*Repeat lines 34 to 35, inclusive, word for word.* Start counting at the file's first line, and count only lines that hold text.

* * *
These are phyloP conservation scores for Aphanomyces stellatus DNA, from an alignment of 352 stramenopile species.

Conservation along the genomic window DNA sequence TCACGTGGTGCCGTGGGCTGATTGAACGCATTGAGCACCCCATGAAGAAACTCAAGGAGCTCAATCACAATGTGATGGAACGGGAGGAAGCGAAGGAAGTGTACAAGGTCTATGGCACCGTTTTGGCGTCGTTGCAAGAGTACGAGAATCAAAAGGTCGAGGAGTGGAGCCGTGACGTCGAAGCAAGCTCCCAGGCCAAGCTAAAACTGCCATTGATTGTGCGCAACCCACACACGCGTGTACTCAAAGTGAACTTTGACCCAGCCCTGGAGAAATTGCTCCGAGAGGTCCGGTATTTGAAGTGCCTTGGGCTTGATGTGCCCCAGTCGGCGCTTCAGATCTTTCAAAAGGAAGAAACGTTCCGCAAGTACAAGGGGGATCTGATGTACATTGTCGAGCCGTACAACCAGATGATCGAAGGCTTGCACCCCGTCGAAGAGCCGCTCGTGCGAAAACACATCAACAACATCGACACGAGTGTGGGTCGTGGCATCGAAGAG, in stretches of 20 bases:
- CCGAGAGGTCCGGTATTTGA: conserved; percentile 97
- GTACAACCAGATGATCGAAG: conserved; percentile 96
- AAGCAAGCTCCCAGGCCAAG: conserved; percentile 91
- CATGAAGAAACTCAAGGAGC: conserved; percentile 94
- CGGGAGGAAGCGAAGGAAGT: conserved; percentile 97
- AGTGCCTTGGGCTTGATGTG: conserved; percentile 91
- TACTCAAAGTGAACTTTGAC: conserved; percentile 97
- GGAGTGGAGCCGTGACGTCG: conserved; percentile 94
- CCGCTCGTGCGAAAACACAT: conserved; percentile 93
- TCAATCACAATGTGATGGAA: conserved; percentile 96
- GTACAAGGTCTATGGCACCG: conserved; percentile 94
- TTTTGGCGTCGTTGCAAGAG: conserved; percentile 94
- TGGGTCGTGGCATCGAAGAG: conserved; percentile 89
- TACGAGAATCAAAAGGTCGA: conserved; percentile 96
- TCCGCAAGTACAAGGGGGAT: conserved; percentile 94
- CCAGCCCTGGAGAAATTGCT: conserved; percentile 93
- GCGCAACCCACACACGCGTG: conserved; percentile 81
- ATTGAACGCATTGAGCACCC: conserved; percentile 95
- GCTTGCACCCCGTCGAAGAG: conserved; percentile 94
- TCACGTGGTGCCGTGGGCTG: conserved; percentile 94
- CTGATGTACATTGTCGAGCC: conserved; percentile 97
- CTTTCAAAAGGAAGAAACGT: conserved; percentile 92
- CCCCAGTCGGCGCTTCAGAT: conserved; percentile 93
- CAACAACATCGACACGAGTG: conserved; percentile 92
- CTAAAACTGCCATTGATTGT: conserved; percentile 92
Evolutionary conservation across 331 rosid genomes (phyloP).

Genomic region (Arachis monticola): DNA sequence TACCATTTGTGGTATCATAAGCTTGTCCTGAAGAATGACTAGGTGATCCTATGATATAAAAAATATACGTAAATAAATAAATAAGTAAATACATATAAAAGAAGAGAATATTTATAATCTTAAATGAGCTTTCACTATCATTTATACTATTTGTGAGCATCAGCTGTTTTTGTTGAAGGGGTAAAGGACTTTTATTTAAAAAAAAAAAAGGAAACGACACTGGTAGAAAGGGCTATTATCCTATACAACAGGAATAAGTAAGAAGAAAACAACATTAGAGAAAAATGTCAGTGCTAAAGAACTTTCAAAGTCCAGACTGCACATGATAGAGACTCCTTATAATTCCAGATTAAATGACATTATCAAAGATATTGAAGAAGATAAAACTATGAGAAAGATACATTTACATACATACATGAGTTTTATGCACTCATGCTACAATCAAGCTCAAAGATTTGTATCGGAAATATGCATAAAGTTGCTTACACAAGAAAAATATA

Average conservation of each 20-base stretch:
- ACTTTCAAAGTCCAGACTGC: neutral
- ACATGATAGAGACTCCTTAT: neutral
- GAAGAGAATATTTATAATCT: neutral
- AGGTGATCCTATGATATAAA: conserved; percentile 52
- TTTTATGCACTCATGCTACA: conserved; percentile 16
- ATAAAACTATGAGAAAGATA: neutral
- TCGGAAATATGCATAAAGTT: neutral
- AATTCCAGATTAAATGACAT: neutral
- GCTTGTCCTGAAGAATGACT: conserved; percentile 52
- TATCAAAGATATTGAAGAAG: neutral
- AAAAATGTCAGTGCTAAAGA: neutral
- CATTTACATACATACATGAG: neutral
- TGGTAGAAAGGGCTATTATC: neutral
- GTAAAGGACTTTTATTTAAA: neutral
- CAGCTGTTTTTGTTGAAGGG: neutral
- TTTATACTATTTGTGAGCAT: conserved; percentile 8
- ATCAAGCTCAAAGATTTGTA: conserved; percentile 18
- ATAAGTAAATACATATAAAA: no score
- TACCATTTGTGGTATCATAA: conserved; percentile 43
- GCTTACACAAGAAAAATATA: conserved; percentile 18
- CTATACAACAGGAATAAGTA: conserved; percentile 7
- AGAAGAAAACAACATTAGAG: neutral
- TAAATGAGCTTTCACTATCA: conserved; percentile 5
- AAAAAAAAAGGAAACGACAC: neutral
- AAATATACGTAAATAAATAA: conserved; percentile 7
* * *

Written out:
- AGGTGATCCTATGATATAAA: conserved; percentile 52
- TTTTATGCACTCATGCTACA: conserved; percentile 16